Loops, Lessons and Last Pushes

Once more unto the breach! Though the weather has been dire, we’ve been keeping warm and dry (mostly), and working towards our goal of world domination! Or at least, running a somewhat successful games studio…

I did it! I found time to work on Horde! True, I had to purchase a laptop, talk to a lawyer about a contract, sort out this month’s payroll, and who knows what else, but it finally happened. Last Friday I resolved to get the win conditions working, in doing so finally completing the game loop of Horde. Want to see?

… Alright, so it still looks like a university project from that one stoner kid who does everything on the last day, but I promise you, there’s a lot more going on under the hood! I tried to record the development process to do another speed build, but it turns out OBS didn’t like my setup for automated focus switching, so there are huge swathes of time where it looks like I’m playing with the mouse for no reason. I figured without the full trio of Code, Unity, and Krita, the footage lacked a certain… interest. So it’s in the bin.

The main focus of the day was creating a delegate network to respond to the barricade being destroyed. After that was the simple matter of creating the barricade to be destroyed, the only shortfall with which was converting the obstacle code to use multiple trigger volumes, rather than just one. Something that may not be needed long term, but was vital to getting it up and running.

Background for non-techies: Let’s take the last paragraph in reverse order, as there are a couple of things to cover. In Unity, the simplest way of detecting collision events is using their built-in collision system. You add a Rigidbody to your character, which allows an object to detect a collider on an object. When this happens a function is fired off that you can override in your character to respond to this event. In my case I added code to find the health component for the obstacle, and store it to make it take damage later. Problem is, that component used to be on the same object as the collider, but now the colliders are children of the main object with the health component:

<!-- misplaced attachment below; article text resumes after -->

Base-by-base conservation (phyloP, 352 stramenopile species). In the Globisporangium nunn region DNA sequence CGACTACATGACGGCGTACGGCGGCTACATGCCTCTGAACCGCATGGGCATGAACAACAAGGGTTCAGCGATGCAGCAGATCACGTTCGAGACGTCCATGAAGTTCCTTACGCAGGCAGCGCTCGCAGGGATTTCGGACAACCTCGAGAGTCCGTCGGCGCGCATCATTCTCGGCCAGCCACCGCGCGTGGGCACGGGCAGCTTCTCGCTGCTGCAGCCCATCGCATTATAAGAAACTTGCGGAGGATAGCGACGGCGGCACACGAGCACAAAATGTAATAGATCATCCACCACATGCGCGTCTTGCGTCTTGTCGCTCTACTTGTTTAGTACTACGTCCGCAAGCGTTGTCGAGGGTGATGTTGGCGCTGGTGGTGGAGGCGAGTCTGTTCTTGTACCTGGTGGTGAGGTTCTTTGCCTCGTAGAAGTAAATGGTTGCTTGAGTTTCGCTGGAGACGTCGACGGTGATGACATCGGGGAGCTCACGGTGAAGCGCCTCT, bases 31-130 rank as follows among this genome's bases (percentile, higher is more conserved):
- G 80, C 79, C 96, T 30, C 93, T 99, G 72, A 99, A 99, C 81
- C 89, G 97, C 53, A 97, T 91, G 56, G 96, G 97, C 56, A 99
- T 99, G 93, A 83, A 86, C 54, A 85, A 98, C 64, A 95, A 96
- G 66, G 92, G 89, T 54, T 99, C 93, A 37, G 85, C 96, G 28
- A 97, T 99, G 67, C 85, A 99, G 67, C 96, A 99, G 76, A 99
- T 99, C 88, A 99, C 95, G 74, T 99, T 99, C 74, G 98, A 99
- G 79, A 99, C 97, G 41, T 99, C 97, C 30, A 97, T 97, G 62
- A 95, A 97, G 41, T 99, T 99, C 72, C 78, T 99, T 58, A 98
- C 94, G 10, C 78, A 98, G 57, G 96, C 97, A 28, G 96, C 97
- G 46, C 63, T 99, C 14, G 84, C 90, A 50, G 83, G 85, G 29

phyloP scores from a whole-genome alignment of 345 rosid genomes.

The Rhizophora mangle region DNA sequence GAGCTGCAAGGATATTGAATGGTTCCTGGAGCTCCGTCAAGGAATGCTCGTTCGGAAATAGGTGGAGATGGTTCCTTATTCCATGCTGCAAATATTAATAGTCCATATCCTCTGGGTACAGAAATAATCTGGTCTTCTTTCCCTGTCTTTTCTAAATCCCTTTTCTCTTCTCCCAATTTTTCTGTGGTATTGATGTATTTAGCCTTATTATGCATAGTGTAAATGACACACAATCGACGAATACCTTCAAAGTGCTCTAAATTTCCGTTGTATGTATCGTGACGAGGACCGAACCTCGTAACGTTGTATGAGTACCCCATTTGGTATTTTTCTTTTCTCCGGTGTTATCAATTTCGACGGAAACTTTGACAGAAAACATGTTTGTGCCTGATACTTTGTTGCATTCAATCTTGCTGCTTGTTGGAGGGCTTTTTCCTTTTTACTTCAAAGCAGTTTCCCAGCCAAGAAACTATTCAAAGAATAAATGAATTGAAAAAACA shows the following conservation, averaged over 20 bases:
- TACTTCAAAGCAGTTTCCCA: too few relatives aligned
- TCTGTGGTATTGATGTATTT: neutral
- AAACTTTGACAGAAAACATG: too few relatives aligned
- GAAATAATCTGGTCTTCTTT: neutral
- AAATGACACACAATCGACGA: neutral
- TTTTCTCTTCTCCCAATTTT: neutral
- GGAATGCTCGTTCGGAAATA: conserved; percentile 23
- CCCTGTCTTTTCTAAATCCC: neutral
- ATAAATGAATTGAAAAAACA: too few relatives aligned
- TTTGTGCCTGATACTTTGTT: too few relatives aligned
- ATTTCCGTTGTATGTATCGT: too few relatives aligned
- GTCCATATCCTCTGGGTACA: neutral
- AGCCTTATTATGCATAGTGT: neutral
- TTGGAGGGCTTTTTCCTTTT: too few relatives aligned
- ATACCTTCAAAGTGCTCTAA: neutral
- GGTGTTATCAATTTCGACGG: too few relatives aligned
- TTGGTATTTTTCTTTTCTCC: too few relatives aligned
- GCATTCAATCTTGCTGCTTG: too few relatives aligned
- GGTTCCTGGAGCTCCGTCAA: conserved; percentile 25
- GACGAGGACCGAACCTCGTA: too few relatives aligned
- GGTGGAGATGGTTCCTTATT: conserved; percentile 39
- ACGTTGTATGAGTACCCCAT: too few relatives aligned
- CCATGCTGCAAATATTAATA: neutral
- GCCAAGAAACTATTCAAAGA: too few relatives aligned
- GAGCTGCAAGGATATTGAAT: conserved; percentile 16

This meant that my code was unable to find the obstacle component, as it wasn’t with the collider anymore. The fix was simple; instead of just looking for the component on the object, we look for it on the parent as well.

Secondly, a delegate is essentially a stored reference to a function or collection of functions that you can call. It’s a useful way of dynamically responding to a situation. In my example I needed every zombie and human to respond to the final barricade breaking, but I don’t necessarily know which zombies are alive and active. So I add their OnBarrierBreak function to the GameManager’s barrier break delegate when they come to life, and when the barrier is broken, the GameManager calls any functions added to that delegate.

In SockMonkey news, I’ve moved onto a new project! It’s a temporary measure to help it out of the door as it’s close to release, and boy is it good to be able to tackle bugs at a decent rate again! The other project was constantly slowed by technical requirements, or by waiting for info, but with this project there’s a list of work ready to roll! It’s fun.

However, as I mentioned, it is pushing release now, so I’m volunteering to do a couple of extra days to help it through, today included. As such, you’ll have to wait till the next blog to find out about what else has been going on in the #EgoHousehold, as I’ve run out of non-workday time! Till then!

Matt out.

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